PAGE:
Medically reviewed by Kristin Hall, FNP
Written by Our Editorial Team
Last updated 6/22/2021
Think of “hair loss” and you’ll probably picture a receding hairline, bald patch or other common symptoms of male pattern baldness.
Although hair loss is usually associated with men, the reality is that many women also deal with hair loss at some point in life.
Research shows that less than 45 percent of women make it through life without losing at least some of their hair.
Hair loss can have a variety of causes, from your genes and hormone levels to stress, illnesses, nutritional deficiencies, and changes that occur in your body as you get older.
While hair loss can be an alarming and emotionally difficult issue to deal with, the good news is that it’s almost always treatable.
From shampoos to over-the-counter medications, a range of hair loss treatment options can prevent you from shedding hair and help you to grow back hair in the parts of your scalp that are affected by hair loss.
We’ve listed the best hair loss treatments for women below, along with more information on how they work, how to use them and what you can expect during treatment.
Before we get into specific treatment options for hair loss, it’s important to explain how and why female hair loss happens in the first place.
Contrary to popular belief, there’s no single condition that’s referred to as “hair loss.”
Instead, a variety of different issues may cause you to shed hair, from genetic factors to physical damage to your hair follicles, scalp inflammation and others.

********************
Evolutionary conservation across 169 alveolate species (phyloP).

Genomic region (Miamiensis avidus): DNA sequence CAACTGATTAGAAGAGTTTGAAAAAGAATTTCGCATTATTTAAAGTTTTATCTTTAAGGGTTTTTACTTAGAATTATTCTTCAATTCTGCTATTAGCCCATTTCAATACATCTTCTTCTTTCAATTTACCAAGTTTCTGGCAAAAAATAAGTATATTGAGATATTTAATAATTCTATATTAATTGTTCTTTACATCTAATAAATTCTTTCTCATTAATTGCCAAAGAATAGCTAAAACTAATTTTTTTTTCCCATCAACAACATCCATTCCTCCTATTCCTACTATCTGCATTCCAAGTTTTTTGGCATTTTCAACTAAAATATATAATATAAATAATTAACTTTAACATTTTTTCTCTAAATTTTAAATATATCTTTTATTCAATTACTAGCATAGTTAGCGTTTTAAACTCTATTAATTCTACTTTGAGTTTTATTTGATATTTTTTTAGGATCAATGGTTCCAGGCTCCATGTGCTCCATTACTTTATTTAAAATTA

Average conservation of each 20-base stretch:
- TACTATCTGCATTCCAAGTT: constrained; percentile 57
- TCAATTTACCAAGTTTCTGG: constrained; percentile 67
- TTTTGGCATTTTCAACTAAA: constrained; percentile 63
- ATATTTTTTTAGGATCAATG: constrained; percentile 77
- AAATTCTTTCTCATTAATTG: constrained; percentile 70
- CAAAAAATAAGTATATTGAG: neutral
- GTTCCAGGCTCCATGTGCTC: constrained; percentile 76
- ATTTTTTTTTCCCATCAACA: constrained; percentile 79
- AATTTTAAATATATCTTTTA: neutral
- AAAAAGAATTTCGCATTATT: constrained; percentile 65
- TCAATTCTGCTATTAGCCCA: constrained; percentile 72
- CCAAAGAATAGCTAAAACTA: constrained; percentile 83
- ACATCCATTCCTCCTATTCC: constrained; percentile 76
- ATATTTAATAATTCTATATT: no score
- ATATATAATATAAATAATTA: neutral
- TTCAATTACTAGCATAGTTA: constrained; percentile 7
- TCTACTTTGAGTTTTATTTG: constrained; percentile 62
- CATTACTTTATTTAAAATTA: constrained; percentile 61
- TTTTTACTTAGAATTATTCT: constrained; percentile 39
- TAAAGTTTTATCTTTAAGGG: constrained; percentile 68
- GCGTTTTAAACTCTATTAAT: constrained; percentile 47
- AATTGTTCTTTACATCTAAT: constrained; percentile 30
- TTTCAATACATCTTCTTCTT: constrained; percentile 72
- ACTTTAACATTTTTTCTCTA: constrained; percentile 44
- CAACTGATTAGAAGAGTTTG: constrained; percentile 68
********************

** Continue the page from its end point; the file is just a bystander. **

If you’re experiencing hair loss and want to stop it from getting worse, it’s important to be able to identify its cause.
This is because different types of hair loss often require different treatments.
For example, hair loss that’s caused by stress usually won’t respond to a medication that’s used to treat hair loss caused by androgenic hormones.
We’ve listed the most common types of women’s hair loss below, along with the key symptoms of each type of hair loss.
Most hair loss in women is the result of androgenetic alopecia, or female pattern hair loss. This type of hair loss is similar to male pattern baldness, the common form of hair loss that develops in men as they age.
Female pattern hair loss is caused by a combination of genetic factors and hormones.
If you’re genetically predisposed to this form of hair loss, hormones called androgens can damage your hair follicles and cause them to shrink, or miniaturize, over time.
As the hair follicles shrink, they stop producing healthy hairs, causing some parts of your scalp to have thinner, weaker hair coverage.
This type of hair loss often begins for women in their 40s, 50s or sixties. It’s common after menopause, although it can also happen earlier in life.